Egypt FM: Hamas must stop rockets in any truce
By LEE KEATH,Associated Press Writer AP - Friday, January 2
CAIRO, Egypt - Egypt's foreign minister said Thursday that Hamas must ensure rocket fire stops in any truce deal to halt Israel's assault on the Gaza Strip, criticizing the Palestinian militants for giving Israel an excuse to launch the bombardment.
Ahmed Aboul Gheit's comments came as Turkey's Prime Minister Recep Tayyip Erdogan met with Egypt's president, part of a tour by the Turkish leader to work out an Egyptian-Turkish initiative to end the violence.
The initiative calls for a halt to Israel's assault, a return to a Hamas-Israel truce and an international mechanism to ensure the opening of Gaza's border crossings.
The Turkish leader, speaking in a news conference in the Egyptian resort town of Sharm el-Sheik after meeting with Hosni Mubarak, called on Israel to halt its attacks and on Hamas to stop firing rockets on Israel.
Erdogan said there must be a cease-fire now before it is too late.
The Turkish leader met a day earlier with Syrian President Bashar Assad and was expected to be in Saudi Arabia on Saturday. Erdogan also said he sent a representative to meet Hamas leaders, but did not elaborate.
Moussa Abu Marzouk, deputy head of Hamas, told The Associated Press that Hamas officials met with Erdogan's representative Thursday in Damascus, Syria to discuss Gaza. Marzouk also emphasized that Hamas will not agree to a cease-fire that doesn't include lifting the siege of Gaza and opening the border crossings.
The Egyptian foreign minister said any eventual truce agreement should include a mechanism to oversee "that everything proceeds without one side causing problems with the other." He told journalists that the mechanism could involve "international forces or Arab forces or just observers."
It was not clear whether the monitors proposed by Aboul Gheit would be to ensure the truce or be limited to observing border crossings, one of the central issues in the dispute over Gaza because of Israeli fears of smuggling of weapons.Israeli officials have said they want international monitors to ensure compliance with any truce.
Aboul Gheit said Israel must immediately stop its offensive, but he insisted Hamas must commit to enforcing a halt to rockets. "We expect the Palestinian side to say that if a cease-fire is announced, we'll stop firing rockets," he said, although he warned that "some loose group can decide to continue firing rockets and make it difficult to have a cease-fire."
He criticized Hamas, saying Egypt had seen "the signals that Israel was determined to strike Hamas in Gaza for the past three months. They practically wrote it in the sky."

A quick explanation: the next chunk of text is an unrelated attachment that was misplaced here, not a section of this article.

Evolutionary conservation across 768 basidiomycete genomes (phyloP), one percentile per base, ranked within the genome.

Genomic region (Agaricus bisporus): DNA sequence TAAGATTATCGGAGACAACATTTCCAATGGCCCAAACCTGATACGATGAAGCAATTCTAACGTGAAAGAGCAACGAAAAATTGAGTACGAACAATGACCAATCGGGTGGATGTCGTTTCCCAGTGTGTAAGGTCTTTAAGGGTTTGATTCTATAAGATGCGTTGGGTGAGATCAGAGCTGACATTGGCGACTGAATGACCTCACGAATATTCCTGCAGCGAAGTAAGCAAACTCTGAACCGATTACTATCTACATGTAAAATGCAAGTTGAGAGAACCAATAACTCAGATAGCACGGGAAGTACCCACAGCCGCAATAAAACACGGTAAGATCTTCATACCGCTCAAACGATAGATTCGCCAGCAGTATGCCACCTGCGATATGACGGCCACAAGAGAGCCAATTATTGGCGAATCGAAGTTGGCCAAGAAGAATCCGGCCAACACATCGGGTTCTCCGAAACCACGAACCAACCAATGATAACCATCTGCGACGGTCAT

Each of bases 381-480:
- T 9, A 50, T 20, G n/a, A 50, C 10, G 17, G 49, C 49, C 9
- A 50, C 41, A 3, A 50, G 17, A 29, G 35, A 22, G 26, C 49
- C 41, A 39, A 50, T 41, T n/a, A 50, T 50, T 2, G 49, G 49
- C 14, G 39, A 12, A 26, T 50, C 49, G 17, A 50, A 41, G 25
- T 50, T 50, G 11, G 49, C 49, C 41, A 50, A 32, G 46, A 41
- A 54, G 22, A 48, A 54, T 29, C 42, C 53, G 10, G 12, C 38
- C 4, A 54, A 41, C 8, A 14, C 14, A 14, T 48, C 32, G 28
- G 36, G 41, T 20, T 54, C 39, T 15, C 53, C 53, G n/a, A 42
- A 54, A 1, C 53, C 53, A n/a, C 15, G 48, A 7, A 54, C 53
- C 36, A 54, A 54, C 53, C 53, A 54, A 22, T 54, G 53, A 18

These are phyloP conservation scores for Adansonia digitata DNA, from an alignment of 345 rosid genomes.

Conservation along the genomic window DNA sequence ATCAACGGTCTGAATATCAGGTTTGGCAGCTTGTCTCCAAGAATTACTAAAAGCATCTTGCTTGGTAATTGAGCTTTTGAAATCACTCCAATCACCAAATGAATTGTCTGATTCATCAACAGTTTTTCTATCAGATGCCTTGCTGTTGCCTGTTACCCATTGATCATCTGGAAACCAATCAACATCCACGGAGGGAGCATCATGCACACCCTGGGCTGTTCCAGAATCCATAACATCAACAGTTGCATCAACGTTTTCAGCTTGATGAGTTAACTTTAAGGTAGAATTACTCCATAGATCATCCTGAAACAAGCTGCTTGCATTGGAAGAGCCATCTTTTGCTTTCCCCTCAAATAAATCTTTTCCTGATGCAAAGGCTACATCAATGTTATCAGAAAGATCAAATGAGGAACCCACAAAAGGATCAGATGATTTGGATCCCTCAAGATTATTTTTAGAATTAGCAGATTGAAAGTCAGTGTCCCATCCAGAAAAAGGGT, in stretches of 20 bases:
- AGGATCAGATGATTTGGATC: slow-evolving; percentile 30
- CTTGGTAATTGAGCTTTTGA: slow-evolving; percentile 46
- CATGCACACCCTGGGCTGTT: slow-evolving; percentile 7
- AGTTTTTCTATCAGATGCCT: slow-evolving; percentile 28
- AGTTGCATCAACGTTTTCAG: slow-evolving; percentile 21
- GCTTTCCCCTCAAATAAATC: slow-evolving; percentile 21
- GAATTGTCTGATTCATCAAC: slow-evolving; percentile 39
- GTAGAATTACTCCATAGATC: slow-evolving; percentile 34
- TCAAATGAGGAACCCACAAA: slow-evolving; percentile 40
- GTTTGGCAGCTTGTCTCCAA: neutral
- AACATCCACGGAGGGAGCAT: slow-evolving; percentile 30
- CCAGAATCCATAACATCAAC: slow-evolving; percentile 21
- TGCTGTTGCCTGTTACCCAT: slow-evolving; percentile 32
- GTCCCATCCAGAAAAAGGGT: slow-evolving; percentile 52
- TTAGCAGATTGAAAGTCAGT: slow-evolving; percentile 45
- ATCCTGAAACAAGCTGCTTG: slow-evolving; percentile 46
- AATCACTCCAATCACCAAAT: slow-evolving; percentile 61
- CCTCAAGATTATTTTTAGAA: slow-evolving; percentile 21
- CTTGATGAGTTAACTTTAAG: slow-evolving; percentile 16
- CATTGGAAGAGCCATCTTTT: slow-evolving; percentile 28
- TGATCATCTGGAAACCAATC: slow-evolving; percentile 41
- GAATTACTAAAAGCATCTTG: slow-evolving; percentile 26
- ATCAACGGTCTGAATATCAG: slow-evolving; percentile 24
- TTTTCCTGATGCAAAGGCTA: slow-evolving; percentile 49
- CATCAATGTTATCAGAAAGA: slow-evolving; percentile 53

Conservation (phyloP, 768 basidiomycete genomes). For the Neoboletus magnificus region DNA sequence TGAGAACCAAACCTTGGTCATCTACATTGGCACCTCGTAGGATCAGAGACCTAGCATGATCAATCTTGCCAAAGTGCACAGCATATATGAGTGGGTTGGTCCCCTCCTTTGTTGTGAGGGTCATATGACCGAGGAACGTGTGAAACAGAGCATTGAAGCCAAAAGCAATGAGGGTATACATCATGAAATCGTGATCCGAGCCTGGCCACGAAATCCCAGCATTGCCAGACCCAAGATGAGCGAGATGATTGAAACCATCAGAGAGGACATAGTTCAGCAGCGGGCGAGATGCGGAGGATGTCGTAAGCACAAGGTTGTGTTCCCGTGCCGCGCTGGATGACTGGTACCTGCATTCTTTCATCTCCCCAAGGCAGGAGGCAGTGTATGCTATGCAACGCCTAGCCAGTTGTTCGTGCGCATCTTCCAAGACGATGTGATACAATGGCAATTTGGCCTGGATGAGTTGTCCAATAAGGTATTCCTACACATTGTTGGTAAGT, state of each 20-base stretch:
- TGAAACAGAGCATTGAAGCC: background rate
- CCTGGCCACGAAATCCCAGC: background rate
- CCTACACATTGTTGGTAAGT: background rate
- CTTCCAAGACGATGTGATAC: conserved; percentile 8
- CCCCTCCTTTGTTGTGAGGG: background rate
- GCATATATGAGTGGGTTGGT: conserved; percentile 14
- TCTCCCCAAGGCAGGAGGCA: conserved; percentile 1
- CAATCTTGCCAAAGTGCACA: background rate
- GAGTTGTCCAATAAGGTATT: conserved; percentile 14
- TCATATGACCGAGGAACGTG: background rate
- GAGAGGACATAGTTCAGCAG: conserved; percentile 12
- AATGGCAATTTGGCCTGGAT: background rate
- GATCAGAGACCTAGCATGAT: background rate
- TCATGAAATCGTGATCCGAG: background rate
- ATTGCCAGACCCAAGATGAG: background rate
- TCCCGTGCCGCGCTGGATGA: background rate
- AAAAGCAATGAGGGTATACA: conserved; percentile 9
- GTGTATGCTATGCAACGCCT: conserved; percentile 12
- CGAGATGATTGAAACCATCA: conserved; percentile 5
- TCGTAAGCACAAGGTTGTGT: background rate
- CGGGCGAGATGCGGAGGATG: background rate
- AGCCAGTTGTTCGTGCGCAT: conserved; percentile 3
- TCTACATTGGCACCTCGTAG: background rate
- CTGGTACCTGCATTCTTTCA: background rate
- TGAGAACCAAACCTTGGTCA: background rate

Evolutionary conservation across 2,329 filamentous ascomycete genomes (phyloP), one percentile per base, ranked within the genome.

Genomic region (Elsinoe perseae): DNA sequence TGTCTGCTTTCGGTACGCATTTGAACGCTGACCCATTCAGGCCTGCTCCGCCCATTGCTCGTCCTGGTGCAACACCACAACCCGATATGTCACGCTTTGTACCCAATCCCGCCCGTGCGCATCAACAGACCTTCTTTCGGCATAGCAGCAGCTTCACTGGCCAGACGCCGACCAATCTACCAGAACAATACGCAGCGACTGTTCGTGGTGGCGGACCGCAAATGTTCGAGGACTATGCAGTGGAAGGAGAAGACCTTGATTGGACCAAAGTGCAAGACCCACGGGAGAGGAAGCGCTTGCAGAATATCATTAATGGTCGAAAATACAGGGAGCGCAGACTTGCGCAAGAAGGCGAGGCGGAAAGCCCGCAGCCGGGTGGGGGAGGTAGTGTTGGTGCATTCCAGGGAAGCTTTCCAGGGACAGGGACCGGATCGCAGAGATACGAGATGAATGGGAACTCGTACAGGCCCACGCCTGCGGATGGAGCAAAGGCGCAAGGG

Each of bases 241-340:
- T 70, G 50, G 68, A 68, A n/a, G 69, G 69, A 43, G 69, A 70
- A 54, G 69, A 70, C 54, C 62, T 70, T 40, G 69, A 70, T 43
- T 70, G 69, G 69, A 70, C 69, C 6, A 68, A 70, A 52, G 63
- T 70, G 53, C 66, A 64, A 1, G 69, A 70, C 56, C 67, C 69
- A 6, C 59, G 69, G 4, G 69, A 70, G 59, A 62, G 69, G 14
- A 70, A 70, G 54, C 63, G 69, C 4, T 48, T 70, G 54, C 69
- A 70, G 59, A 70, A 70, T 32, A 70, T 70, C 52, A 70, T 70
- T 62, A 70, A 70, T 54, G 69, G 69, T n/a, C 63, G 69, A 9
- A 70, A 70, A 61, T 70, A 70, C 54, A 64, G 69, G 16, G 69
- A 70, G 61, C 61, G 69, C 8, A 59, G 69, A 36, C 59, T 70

"Unfortunately, they (Hamas) served Israel the opportunity on a golden platter to hit Gaza," he said.
U.S. allied governments such as Egypt and Saudi Arabia, which have been critical of Hamas, are worried its control of the Gaza Strip gives their regional rival Iran, which has supported Hamas, a foothold in the region.
The Israeli onslaught, which has killed some 400 Palestinians since last Saturday, had hiked tempers between pro-U.S. countries on one side and Hamas' supporters, Syria and Iran, on the other.
Egypt in particular has come under harsh criticism for not opening up the Rafah crossing, the only access to Gaza that does not go through Israel. Its opponents accuse Egypt of joining Israel in blockading the territory in an attempt to remove Hamas, which took control in the tiny coastal strip in 2007 in fierce battles with loyalists of Palestinian President Mahmoud Abbas.
Aboul Gheit repeated Egypt's argument that it cannot open Rafah unless Abbas' Palestinian Authority _ which runs the West Bank _ controls the crossing and international monitors are present. Egypt has opened Rafah during the Israeli attacks to allow some Palestinian wounded and medical supplies in and out of Gaza.
He said Hamas wants Rafah opened permanently because it would represent implicit Egyptian recognition of the militant group's control of Gaza. "Of course this is something we cannot do," Aboul Gheit said, because it would undermine the legitimacy of the Palestinian Authority and consecrate the split between Gaza and the West Bank.
Aboul Gheit said Egypt had proposed that Arab foreign ministers who gathered in Cairo Wednesday request Hamas allow Palestinian Authority control of Rafah. But Syria rejected the proposal, he said.
Associated Press writer Albert Aji in Damascus, Syria contributed to this report.
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